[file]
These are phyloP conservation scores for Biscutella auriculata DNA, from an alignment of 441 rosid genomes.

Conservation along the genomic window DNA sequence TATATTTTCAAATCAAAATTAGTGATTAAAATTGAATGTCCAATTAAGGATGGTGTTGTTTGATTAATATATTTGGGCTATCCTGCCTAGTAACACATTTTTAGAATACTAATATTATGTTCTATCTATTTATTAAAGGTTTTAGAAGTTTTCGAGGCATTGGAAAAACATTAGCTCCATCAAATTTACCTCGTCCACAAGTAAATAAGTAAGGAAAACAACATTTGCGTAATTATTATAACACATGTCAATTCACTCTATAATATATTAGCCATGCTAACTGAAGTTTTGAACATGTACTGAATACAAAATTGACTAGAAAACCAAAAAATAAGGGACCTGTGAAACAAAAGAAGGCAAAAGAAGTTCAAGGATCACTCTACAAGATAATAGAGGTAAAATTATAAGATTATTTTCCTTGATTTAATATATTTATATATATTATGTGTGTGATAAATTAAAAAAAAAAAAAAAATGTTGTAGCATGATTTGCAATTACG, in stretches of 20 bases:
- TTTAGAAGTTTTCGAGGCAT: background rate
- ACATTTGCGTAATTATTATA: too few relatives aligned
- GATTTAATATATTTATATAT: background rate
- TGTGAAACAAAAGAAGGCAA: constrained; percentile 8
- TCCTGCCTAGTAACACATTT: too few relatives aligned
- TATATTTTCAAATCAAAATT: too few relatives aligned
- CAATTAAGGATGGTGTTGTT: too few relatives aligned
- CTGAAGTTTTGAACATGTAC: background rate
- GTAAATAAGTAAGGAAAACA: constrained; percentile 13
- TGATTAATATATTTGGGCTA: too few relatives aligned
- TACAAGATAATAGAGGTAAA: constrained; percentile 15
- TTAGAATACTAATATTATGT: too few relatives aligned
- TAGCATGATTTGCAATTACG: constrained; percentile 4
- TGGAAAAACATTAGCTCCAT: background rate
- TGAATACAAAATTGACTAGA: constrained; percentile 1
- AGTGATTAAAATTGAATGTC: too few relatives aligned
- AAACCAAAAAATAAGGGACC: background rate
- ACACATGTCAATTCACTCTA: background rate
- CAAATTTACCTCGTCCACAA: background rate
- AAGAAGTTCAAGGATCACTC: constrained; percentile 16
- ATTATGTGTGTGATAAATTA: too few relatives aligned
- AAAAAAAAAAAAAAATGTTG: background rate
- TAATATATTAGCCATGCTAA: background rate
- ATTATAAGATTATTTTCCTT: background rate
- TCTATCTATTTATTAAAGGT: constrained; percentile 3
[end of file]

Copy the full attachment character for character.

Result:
These are phyloP conservation scores for Biscutella auriculata DNA, from an alignment of 441 rosid genomes.

Conservation along the genomic window DNA sequence TATATTTTCAAATCAAAATTAGTGATTAAAATTGAATGTCCAATTAAGGATGGTGTTGTTTGATTAATATATTTGGGCTATCCTGCCTAGTAACACATTTTTAGAATACTAATATTATGTTCTATCTATTTATTAAAGGTTTTAGAAGTTTTCGAGGCATTGGAAAAACATTAGCTCCATCAAATTTACCTCGTCCACAAGTAAATAAGTAAGGAAAACAACATTTGCGTAATTATTATAACACATGTCAATTCACTCTATAATATATTAGCCATGCTAACTGAAGTTTTGAACATGTACTGAATACAAAATTGACTAGAAAACCAAAAAATAAGGGACCTGTGAAACAAAAGAAGGCAAAAGAAGTTCAAGGATCACTCTACAAGATAATAGAGGTAAAATTATAAGATTATTTTCCTTGATTTAATATATTTATATATATTATGTGTGTGATAAATTAAAAAAAAAAAAAAAATGTTGTAGCATGATTTGCAATTACG, in stretches of 20 bases:
- TTTAGAAGTTTTCGAGGCAT: background rate
- ACATTTGCGTAATTATTATA: too few relatives aligned
- GATTTAATATATTTATATAT: background rate
- TGTGAAACAAAAGAAGGCAA: constrained; percentile 8
- TCCTGCCTAGTAACACATTT: too few relatives aligned
- TATATTTTCAAATCAAAATT: too few relatives aligned
- CAATTAAGGATGGTGTTGTT: too few relatives aligned
- CTGAAGTTTTGAACATGTAC: background rate
- GTAAATAAGTAAGGAAAACA: constrained; percentile 13
- TGATTAATATATTTGGGCTA: too few relatives aligned
- TACAAGATAATAGAGGTAAA: constrained; percentile 15
- TTAGAATACTAATATTATGT: too few relatives aligned
- TAGCATGATTTGCAATTACG: constrained; percentile 4
- TGGAAAAACATTAGCTCCAT: background rate
- TGAATACAAAATTGACTAGA: constrained; percentile 1
- AGTGATTAAAATTGAATGTC: too few relatives aligned
- AAACCAAAAAATAAGGGACC: background rate
- ACACATGTCAATTCACTCTA: background rate
- CAAATTTACCTCGTCCACAA: background rate
- AAGAAGTTCAAGGATCACTC: constrained; percentile 16
- ATTATGTGTGTGATAAATTA: too few relatives aligned
- AAAAAAAAAAAAAAATGTTG: background rate
- TAATATATTAGCCATGCTAA: background rate
- ATTATAAGATTATTTTCCTT: background rate
- TCTATCTATTTATTAAAGGT: constrained; percentile 3